Friday, June 29, 2012

Pakistan's Supreme Court sets collision course with new prime minister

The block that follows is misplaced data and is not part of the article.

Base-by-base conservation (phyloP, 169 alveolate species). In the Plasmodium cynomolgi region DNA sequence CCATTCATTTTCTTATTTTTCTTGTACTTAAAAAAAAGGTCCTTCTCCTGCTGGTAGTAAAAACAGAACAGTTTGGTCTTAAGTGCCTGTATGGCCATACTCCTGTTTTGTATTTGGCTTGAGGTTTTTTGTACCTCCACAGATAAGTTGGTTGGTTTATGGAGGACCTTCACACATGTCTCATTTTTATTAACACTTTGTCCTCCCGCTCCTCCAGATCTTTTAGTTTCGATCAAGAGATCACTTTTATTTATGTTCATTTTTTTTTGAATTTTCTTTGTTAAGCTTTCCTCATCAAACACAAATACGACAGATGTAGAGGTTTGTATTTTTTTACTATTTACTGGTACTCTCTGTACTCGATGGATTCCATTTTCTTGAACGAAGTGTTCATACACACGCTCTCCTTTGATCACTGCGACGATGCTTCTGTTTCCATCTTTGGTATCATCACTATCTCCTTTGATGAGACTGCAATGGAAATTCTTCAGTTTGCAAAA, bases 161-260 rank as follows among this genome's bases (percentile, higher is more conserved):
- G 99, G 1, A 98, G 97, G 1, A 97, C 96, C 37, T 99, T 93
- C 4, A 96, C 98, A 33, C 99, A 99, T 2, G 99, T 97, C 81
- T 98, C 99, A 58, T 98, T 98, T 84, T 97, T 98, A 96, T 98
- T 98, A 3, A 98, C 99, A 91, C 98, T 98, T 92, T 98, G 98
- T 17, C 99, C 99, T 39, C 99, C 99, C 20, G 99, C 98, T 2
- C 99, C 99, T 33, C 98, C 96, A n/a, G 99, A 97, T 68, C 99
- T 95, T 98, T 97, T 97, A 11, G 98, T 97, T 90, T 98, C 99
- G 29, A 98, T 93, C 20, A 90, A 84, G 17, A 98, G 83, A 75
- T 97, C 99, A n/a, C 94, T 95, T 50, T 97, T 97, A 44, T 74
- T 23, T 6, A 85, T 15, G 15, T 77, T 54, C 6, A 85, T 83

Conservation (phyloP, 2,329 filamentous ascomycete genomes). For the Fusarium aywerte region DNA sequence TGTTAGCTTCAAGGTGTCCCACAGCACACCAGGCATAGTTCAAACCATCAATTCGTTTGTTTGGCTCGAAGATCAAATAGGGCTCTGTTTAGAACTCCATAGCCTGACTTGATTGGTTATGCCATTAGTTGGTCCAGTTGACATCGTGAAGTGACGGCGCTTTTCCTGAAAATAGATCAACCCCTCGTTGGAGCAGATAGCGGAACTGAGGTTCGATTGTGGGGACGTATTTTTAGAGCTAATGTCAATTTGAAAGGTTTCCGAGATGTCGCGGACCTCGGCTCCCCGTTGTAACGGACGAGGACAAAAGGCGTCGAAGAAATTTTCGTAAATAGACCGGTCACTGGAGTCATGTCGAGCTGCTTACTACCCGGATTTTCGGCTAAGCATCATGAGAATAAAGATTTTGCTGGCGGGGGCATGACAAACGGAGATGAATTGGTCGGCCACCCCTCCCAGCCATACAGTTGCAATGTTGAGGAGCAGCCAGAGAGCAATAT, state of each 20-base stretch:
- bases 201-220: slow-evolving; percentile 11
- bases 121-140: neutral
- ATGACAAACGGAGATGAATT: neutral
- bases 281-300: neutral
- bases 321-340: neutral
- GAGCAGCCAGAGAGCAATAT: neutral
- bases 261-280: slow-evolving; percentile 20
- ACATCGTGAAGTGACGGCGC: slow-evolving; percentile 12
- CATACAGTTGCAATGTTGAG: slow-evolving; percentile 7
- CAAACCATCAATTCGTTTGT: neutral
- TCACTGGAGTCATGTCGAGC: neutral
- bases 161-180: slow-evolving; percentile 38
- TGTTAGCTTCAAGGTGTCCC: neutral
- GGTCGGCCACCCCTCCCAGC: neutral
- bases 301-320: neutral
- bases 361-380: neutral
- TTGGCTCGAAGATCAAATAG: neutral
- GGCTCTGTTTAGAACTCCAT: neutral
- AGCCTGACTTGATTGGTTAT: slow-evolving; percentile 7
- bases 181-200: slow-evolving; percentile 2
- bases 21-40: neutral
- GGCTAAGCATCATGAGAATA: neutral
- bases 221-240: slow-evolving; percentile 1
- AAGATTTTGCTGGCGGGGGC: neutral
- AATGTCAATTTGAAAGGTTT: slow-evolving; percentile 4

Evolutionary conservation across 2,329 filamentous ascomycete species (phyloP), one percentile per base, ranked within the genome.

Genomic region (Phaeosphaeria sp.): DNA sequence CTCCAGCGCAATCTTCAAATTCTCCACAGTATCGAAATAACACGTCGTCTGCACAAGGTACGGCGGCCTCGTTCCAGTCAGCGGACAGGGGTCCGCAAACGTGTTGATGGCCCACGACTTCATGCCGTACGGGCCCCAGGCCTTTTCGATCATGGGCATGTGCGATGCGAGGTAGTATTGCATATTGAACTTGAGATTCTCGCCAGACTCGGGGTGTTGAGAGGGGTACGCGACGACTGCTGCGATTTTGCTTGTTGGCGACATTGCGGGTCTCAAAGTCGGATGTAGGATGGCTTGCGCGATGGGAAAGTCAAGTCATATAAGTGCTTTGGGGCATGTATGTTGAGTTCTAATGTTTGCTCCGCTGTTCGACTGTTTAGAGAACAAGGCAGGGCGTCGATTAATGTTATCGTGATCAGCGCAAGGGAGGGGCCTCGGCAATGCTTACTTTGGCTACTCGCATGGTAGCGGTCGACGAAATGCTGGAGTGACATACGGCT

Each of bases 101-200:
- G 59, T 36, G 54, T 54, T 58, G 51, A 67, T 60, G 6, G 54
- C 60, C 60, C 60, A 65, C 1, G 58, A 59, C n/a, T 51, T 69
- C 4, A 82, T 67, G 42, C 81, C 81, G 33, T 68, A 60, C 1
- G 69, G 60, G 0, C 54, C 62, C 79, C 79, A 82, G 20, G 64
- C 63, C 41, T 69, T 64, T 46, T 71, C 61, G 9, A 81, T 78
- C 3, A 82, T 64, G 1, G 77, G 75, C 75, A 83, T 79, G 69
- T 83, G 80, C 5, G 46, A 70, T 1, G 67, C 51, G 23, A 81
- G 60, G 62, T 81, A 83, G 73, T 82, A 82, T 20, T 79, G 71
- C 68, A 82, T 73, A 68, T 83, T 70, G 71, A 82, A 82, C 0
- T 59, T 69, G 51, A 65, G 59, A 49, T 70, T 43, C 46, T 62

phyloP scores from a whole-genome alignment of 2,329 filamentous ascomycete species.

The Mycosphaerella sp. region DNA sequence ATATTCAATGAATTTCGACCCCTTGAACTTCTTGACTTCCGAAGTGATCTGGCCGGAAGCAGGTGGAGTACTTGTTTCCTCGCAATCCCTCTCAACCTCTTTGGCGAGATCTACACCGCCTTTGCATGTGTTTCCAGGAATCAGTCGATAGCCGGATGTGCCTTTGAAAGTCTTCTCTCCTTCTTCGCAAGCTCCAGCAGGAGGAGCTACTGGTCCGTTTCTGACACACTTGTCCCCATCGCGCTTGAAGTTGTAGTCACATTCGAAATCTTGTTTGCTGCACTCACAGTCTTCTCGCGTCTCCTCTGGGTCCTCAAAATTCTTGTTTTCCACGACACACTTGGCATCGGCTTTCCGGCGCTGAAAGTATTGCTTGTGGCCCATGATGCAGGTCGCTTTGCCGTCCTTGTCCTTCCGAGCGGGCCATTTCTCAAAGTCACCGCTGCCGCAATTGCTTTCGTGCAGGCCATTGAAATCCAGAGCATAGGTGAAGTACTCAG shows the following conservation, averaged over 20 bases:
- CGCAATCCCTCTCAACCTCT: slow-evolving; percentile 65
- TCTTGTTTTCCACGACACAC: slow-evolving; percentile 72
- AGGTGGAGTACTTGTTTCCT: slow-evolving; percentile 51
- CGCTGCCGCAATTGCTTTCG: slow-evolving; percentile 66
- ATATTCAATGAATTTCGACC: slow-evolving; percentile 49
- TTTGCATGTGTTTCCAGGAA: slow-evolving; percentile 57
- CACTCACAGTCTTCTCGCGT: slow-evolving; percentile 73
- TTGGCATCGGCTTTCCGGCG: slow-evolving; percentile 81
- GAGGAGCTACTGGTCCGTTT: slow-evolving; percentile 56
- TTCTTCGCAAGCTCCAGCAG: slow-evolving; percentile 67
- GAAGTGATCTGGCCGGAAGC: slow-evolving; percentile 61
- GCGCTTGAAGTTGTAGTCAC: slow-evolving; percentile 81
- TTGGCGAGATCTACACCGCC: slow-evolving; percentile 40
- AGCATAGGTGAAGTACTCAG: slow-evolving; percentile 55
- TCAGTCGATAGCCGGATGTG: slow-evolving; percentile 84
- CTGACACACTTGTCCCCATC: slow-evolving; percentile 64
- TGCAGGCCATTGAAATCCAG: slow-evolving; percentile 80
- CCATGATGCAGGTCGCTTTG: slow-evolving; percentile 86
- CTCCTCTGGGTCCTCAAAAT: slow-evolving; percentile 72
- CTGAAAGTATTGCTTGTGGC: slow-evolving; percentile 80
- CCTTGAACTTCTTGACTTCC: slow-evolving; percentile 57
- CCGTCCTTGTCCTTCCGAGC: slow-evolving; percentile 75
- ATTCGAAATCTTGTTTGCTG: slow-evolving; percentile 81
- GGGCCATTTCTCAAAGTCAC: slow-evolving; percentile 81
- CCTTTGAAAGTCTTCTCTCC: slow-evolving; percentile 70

Pakistan’s Supreme Court on Wednesday demanded that the nation’s new prime minister follow an order to reopen a long-dormant corruption case against President Asif Ali Zardari, setting up the likelihood of a continuing constitutional crisis. The court last week disqualified from office Yousuf Raza Gilani, Pakistan’s longest-serving prime minister, whom it convicted of contempt in April because he refused to follow the same order. The ruling party replaced Gilani with a former federal energy chief, Raja Pervez Ashraf, who has indicated that he will not comply with the order and faces his own set of corruption charges in a separate case before the high court. Some political and legal observers have accused the court, headed by populist, corruption-battling Chief Justice Iftikhar Mohammed Chaudhry, of working to destabilize an already shaky civilian government. Ashraf and his predecessor maintain that Pakistan’s constitution grants the president immunity from prosecution, but the court has consistently ruled otherwise, saying no one is above the law. The legal and political upheaval has complicated U.S. efforts to broker a compromise with Pakistan to reopen vital NATO supply routes that pass into landlocked Afghanistan through Pakistani territory. The routes have been shut for more than seven months, creating a logistical headache not only for the Pentagon but also for other international forces, including France’s, that require access to Pakistan’s southern port to withdraw vast quantities of materiel from Afghanistan. Zardari has denied the corruption allegations, which date to the 1990s and involve Swiss bank accounts held by the president and his late wife, Benazir Bhutto, a former prime minister who was assassinated in 2007. Gilani for months refused to write a letter to Swiss authorities asking them to reopen graft and money-laundering cases against Zardari. The court on Wednesday gave the new prime minister until July 12 to respond to its directive and offer any arguments as to why he need not pursue the corruption charges. Some analysts predict that Ashraf will be in the job for only a few weeks — the time the court will take to consider his response and hand down a ruling that, observers say, will almost certainly require Ashraf to write the “Swiss letter.” “The new prime minister is facing the same situation” as Gilani, said S.M. Zafar, a longtime lawyer in Islamabad. “He could write the letter, or he could take some middle ground that is acceptable to the court as well. “But if that doesn’t happen, then I see a disaster in the coming days,” Zafar said. “The crisis would worsen further.” Other analysts said that the court’s respect for the rule of law is admirable but that it also can go too far. “There is a place for judicial activism in almost every country, particularly one in which the rule of law has all too often been conspicuous by its absence,” Mahir Ali, a columnist for the English-language newspaper Dawn, wrote Wednesday before the latest court ruling. “But the rule of law does not mean rule by the Supreme Court, which has no right to be a substitute for parliament.” The public view of government leaders here remains exceedingly negative; Zardari was rated unfavorably by 85 percent of Paki­stanis polled in a Pew Global Attitudes survey whose results were released Wednesday, and only 34 percent approved of Gilani. And not surprisingly, after a year of contentious dealings with the United States, about 74 percent of the respondents said they “consider the U.S. an enemy,” Pew said, up five points from last year’s survey. The public, which overwhelmingly opposes CIA drone strikes inside Pakistan, also offers dwindling support for joint efforts with the United States against Islamist extremists. “Moreover, roughly four-in-ten believe that American economic and military aid is actually having a negative impact on their country, while only about one-in-ten think the impact is positive,” Pew said. Pollsters said their sampling of 1,206 Pakistanis represented about 82 percent of the population. For security reasons, interviews were not conducted in several regions, including the tribal areas bordering Afghanistan. The military continues to rank as the nation’s highest-regarded national institution, with 77 percent saying it has “a good influence on the country,” the report said. Imran Khan, a cricket star turned politician who is pushing a fiery anti-corruption message in his campaign for prime minister, was again ranked most popular among national leaders. He was rated favorably by seven in 10 Pakistanis, essentially unchanged from last year.